It had taken some time getting here. It was posted on September 24 and, after being forwarded from my home in West Cork, arrived on this somewhat out-of-the-way Canary island on November 14.
The man who kindly sent the specimen no doubt thought I would have it within one or two days. The delay was nobody’s fault. It arrived in a small envelope, hidden among unsolicited mail which we had told my son that there was no hurry to forward.
When it arrived, it had ripened somewhat, was squashed and had lost its colour. However, the sender had enclosed a good description, and a sketch of what it looked like in life when it was 3cm long, twice as long as it was broad, narrower toward the head and with two striking red bands across its glossy black wing case. He had never seen a beetle like it before.
Neither had the young man and girl who, by coincidence, had contacted me on September 23 (when I was at home) to say they had encountered an unfamiliar, large, black-and-red beetle at Rosslare, Co Wexford. They hadn’t sent the body, but a photo taken with a mobile phone. In both cases, the creatures were clearly members of the burying beetle tribe, (probably Nicrophorus vespillo species). They are commonly called sexton beetles because their role in nature is the interment of small bird and animal carcases which they can, it is thought, detect with their chemical-receptor antennae from over a kilometre away. They do not ring bells or maintain churches, as do human sextons, but they perform a most useful service.
And now we know why we almost never find the remains of a blackbird or thrush in the woods or our gardens, though clearly thousands must ‘fall off the perch’ every day. When a body, pretty robin or hoary rat, is encountered and the first finders don’t have time to inter it before competitors arrive, fights ensue, males against males, females against females and the biggest pair sees the others off before going to work.
There is many a creature buzzing in the air or lurking in the undergrowth that envies them their find. They must make haste to conceal it, but in a very specialised environment if they are to ensure food security and an ideal nursery for their young.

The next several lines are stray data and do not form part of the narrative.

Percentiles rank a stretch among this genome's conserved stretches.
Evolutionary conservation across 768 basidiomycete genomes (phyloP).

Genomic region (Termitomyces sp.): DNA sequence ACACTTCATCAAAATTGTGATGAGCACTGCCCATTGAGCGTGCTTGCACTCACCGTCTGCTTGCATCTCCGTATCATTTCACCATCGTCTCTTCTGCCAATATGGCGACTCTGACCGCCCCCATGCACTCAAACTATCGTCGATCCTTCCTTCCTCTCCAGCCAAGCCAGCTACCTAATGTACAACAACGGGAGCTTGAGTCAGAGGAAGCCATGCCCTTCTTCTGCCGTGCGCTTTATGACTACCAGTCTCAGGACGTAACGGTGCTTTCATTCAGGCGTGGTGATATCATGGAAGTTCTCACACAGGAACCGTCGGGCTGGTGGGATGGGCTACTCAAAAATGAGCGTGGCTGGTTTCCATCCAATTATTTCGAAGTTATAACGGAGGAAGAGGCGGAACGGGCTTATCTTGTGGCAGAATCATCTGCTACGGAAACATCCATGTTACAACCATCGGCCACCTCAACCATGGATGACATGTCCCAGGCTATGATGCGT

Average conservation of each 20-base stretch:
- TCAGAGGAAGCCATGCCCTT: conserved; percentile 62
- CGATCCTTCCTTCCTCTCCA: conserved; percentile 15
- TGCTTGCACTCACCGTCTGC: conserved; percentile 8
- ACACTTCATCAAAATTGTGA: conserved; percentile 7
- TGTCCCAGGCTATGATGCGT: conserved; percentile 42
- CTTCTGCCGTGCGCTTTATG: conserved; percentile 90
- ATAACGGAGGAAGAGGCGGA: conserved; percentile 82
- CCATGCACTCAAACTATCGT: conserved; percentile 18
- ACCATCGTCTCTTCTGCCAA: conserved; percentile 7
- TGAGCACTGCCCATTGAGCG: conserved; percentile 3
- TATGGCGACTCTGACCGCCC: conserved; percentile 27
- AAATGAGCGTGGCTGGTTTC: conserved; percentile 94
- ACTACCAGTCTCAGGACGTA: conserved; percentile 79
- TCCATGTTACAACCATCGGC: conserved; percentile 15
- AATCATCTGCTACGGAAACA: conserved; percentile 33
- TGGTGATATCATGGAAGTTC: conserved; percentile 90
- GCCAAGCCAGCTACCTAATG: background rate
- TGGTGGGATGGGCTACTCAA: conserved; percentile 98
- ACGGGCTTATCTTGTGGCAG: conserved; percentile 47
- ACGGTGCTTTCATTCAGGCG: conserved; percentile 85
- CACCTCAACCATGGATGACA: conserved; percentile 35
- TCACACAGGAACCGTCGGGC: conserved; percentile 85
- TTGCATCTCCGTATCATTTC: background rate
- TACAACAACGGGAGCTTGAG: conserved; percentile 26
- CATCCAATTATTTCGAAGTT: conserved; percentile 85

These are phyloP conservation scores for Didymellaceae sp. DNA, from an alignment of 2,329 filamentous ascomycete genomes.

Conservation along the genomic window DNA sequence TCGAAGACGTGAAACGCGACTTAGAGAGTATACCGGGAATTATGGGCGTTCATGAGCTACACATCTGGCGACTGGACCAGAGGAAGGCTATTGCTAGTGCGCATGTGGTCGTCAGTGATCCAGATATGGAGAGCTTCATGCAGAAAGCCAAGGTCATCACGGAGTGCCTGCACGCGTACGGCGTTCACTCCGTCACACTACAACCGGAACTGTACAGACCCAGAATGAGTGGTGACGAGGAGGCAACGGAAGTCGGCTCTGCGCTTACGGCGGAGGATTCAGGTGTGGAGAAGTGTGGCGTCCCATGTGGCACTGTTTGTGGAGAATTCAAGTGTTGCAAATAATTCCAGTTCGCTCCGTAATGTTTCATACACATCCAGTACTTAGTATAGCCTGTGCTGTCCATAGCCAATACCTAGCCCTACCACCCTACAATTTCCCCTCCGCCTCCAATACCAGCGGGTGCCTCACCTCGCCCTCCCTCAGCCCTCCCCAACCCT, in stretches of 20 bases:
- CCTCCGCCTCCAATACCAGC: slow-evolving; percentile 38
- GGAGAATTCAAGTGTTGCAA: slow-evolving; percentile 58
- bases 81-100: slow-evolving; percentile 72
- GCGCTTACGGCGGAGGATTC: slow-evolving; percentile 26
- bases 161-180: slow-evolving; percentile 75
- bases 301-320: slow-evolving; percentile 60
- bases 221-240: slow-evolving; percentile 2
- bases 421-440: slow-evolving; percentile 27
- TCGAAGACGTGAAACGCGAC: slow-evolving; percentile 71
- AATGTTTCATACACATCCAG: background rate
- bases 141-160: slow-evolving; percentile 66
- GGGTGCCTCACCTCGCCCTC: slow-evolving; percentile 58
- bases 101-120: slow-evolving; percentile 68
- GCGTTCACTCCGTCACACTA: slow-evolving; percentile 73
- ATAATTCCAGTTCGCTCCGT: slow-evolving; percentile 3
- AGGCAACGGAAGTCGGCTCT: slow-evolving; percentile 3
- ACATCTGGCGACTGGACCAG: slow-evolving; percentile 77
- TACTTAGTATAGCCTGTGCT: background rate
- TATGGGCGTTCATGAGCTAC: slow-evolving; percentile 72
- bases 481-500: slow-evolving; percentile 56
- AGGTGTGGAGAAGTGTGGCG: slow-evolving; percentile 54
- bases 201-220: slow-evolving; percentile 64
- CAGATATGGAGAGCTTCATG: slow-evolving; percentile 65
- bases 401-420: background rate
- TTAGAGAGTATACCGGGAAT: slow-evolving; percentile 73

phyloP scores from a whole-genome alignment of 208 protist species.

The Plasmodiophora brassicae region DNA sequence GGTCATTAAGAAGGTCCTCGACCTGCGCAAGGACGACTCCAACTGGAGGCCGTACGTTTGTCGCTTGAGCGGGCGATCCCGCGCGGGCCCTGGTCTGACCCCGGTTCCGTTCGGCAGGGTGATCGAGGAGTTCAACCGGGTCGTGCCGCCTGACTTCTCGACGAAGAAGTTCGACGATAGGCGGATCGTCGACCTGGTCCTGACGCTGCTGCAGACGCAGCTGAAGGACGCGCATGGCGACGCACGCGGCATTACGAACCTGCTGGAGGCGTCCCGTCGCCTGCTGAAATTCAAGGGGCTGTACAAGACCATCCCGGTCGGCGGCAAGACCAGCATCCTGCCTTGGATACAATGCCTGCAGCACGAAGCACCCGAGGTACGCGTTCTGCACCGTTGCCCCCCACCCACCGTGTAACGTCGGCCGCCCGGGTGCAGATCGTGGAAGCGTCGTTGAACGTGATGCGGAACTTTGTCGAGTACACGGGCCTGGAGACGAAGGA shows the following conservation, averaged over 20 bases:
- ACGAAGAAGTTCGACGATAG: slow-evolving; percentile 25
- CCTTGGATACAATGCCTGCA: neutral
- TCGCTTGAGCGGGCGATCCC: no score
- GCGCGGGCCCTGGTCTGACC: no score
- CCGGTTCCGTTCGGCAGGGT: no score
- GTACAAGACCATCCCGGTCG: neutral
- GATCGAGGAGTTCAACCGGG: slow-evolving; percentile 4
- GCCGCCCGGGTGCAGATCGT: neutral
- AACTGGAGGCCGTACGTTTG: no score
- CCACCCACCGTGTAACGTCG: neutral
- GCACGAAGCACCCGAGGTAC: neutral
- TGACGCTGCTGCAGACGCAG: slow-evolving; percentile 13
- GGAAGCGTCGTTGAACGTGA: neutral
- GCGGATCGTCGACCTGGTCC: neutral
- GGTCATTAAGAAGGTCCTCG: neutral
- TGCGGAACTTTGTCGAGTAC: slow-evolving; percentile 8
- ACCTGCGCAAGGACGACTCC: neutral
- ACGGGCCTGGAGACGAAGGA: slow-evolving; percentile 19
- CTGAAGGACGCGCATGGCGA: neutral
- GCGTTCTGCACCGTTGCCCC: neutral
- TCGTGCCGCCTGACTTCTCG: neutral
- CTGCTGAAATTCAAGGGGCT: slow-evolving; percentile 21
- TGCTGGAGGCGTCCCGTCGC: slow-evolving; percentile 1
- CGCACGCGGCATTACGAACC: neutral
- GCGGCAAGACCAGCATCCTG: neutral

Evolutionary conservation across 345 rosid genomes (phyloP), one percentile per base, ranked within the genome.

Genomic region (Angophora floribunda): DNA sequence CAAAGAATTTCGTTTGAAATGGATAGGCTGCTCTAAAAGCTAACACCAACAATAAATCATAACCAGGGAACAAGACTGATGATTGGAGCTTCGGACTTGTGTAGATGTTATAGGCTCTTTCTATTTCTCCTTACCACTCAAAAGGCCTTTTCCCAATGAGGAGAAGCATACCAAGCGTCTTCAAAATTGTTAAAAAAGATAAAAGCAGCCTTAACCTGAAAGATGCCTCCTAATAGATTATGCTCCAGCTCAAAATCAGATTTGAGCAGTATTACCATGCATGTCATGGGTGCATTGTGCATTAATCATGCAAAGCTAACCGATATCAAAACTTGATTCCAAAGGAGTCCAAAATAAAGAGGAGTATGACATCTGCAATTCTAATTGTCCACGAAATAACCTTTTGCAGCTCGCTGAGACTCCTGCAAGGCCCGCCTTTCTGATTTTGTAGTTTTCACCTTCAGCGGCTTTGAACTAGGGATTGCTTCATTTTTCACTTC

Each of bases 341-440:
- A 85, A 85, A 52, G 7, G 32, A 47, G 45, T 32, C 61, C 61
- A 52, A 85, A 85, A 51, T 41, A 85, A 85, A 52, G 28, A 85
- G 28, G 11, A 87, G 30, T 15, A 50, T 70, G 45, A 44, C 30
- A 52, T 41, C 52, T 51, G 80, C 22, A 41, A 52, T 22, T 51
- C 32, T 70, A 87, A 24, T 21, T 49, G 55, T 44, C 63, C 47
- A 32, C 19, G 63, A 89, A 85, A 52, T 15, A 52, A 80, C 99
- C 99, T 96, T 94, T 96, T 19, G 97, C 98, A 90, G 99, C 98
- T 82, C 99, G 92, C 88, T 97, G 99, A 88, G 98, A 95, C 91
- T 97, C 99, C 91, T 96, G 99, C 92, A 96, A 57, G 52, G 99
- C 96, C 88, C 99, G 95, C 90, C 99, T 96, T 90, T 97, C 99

If a female beetle comes alone upon the body, she waits for a male to turn up to mate and produce eggs to hatch into offspring to nurture upon the about-to-be interred. If a male does not arrive, she can fertilise herself with sperm saved from previous couplings. When a carcass is very big (rabbit? duck?) team work will be required. Beetles will assemble, mate and share the labour, and their offspring will share the spoils.
A hole is excavated beneath the body. This is doubled, as much as possible, into a ball from which all hair and feathers are removed, after which it is covered with anti-bacterial, anti-fungal secretions, masking the smell to deceive the competition, and slowing the natural decay. The fur or feathers are used to form a lining for the burial chamber. The interment may take an entire day.
However, when the body is concealed, the sextons’ labours are not yet over. Despite being such grisly actors in nature’s cycle, sextons are very caring parents — although, of course, the motivation is species-perpetuation, with nothing whatsoever sentimental involved.
Before the grubs hatch, the parents make an opening in the carcass to help their new-born offspring reach the tender parts; and then, surprisingly, they respond to ‘begging behaviour’ and will feed the grubs, as birds feed nestlings, although the grubs can feed themselves.
However, the parents are also practical. If the brood is too large to thrive on the food source, they will cull the family, and ensure the survival of the remainder. Sometimes, the carcass would have fed more, probably because the female did not have the time to correctly estimate its food value before laying.
Apart from ants and bees, few insects nurture their young. Unsavoury as the sexton’s job may be, its place in the outdoors is vital. So, now we know where all the dead birds go.